When our sociality—the term refers to our inherited tendency to form groups—and our sense of self harmonize so smoothly that our well-being seems complete, that’s a mutuality that we build our moral ideals on. “Do unto others as you would have them do unto you.”

But such balance doesn’t last. The self is quick to feel slighted in one way or another. In a recent family discussion, for example, several cousins and in-laws of mine told tales of flawed diagnoses and unwanted side effects.  “Damn it, it’s my body that’s at stake” was one protest. Change the wording to “my life,” “my rights,” “my money,” “my freedom” and you have a sampling of the self-protective alarms that go off when we find ourselves at odds with a group or what it stands for.

But we may be less quick to notice how often our discontent also comes not from the “me” end of the social spectrum but from the “we.” We often and easily assert the values of our family, community, workplace, ethnicity, political affiliation, religion. Liberals and conservatives denounce each other, seniors lament their juniors, believers rebuke the skeptics. As often as we defend “my” interests against a group, we also speak up for “our” values when dissidents seem wrong-headed.

Beneath all these labels,  accusations, and justifications by and about selves and groups I’m hearing more clearly the tumultuous human dilemma that sociobiologist Edward O. Wilson summed up in a memorable passage. Wilson may be best known for his thesis that natural selection favors not only those changes that benefit the individual organism but also changes that favor the group itself. Most biologists dispute the validity of such “group selection” as a separate level of natural selection. But no one disagrees that sociality itself runs deep and strong in our species among many others. And when our loyalty to our clan, party, religion or other group clashes with our sense of our own well-being, we feel angry, sad, confused, frightened, or betrayed. Here, says Wilson, is our spiritual turmoil—and our humanity.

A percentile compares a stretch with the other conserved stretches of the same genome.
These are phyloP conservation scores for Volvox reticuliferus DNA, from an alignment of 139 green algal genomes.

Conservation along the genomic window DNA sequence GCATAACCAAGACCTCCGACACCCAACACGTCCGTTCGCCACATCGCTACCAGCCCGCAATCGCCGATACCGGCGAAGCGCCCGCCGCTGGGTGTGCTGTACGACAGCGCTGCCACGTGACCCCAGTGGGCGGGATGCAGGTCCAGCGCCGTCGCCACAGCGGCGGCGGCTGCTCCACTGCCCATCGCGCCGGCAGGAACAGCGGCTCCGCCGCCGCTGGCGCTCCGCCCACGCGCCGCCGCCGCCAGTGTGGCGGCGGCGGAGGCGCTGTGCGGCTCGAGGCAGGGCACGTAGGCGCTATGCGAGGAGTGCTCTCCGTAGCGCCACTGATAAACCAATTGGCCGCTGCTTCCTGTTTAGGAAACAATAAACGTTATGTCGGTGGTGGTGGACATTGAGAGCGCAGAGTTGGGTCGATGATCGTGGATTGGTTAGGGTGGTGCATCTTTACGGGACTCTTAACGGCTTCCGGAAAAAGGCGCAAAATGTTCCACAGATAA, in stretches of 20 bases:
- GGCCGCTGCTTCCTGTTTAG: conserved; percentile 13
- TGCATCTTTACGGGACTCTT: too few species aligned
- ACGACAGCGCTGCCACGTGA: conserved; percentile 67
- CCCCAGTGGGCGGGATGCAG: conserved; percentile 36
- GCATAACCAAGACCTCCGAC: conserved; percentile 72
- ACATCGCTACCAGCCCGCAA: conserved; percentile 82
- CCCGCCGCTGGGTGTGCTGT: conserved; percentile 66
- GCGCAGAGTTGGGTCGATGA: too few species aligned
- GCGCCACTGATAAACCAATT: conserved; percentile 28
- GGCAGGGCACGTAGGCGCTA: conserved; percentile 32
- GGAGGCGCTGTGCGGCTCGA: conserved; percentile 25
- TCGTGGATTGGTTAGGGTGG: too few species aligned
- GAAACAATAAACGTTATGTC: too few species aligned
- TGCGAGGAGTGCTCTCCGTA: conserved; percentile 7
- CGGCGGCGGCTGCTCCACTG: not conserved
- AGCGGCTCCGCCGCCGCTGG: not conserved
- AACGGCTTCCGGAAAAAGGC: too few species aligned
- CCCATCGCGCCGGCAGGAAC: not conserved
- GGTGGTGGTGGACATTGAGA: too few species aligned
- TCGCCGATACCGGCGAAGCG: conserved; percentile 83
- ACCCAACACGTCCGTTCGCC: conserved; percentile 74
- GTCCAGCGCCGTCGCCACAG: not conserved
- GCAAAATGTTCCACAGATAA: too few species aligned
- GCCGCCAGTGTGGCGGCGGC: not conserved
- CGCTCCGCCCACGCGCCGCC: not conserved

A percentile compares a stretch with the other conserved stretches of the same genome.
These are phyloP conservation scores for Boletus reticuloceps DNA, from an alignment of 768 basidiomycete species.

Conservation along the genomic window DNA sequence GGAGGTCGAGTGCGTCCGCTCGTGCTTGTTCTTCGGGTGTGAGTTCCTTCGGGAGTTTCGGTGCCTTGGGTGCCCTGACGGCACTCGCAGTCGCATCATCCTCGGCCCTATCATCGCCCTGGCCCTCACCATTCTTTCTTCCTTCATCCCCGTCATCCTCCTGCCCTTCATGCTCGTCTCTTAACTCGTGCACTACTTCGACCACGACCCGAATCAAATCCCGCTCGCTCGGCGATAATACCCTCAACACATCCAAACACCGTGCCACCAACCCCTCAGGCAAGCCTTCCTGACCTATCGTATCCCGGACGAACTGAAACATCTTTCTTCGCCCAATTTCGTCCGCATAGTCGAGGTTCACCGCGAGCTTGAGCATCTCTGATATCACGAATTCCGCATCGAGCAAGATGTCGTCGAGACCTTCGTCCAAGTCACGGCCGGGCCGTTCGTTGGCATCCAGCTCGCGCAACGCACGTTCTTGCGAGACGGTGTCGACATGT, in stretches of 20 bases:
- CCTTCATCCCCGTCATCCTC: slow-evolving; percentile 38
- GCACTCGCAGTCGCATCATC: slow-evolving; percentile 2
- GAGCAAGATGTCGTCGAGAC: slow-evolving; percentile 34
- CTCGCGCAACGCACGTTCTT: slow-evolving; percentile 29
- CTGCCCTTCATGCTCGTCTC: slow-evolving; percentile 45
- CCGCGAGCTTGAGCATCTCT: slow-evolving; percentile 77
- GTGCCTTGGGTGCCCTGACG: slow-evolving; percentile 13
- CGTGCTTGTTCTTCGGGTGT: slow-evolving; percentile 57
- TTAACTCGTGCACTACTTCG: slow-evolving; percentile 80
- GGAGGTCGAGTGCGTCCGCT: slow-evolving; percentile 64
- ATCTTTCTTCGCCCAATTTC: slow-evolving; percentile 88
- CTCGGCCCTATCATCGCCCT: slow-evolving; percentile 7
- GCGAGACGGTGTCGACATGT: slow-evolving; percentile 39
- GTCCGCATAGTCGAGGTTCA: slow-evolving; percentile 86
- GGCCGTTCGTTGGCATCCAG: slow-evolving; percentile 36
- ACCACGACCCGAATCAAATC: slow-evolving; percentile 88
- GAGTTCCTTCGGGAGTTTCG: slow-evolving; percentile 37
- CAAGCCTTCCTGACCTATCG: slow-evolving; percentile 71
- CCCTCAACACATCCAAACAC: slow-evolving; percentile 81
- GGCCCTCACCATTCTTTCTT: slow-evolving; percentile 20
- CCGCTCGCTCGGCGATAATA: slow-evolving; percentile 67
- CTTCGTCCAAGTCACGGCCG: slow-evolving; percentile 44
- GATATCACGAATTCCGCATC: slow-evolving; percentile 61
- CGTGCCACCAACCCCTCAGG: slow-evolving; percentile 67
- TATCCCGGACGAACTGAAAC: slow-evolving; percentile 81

Some years ago I read this passage in Wilson’s Sociobiology (2000 edition). The sentences appear near the close of the fifth chapter. Wilson characterizes our biological and humanistic dilemma with a passage from the Bhagavad Gita, the Hindu epic from around 300 B.C. E. Here, the god Krishna steers the chariot of the reluctant prince Arjuna to an impending battle in which Arjuna’s relatives and closest friends will be fighting for the other side. Wilson writes that the theory of group selection

predicts ambivalence as a way of life in social creatures. Like Arjuna faltering on the Field of Righteousness, the individual is forced to make imperfect choices based on irreconcilable loyalties—between the “rights” and “duties” of self and those of family, tribe, and other units of selection, each of which evolves its own code of honor. No wonder the human spirit is in constant turmoil. Arjuna agonized, “Restless is the mind, O Krishna, turbulent, forceful, and stubborn.”

Krishna-Arjuna-battle (hinduhumanrights.info)

Arjuna hesitates on the Field of Righteousness (hinduhumanrights.info)

I remember feeling the sweep and the dilemma of human emotion here, from its biological roots to its spiritual consequences, from doubt and guilt to righteousness and war. I took in what I could, then turned the page. But the passage was the kind that sometimes plants itself in our memory more firmly than we know and rises again years later when we need it. Actually, I remembered the passage inaccurately. The condensed version that I had carried for so long included the words autonomy and sociality, two terms missing here that Wilson uses elsewhere.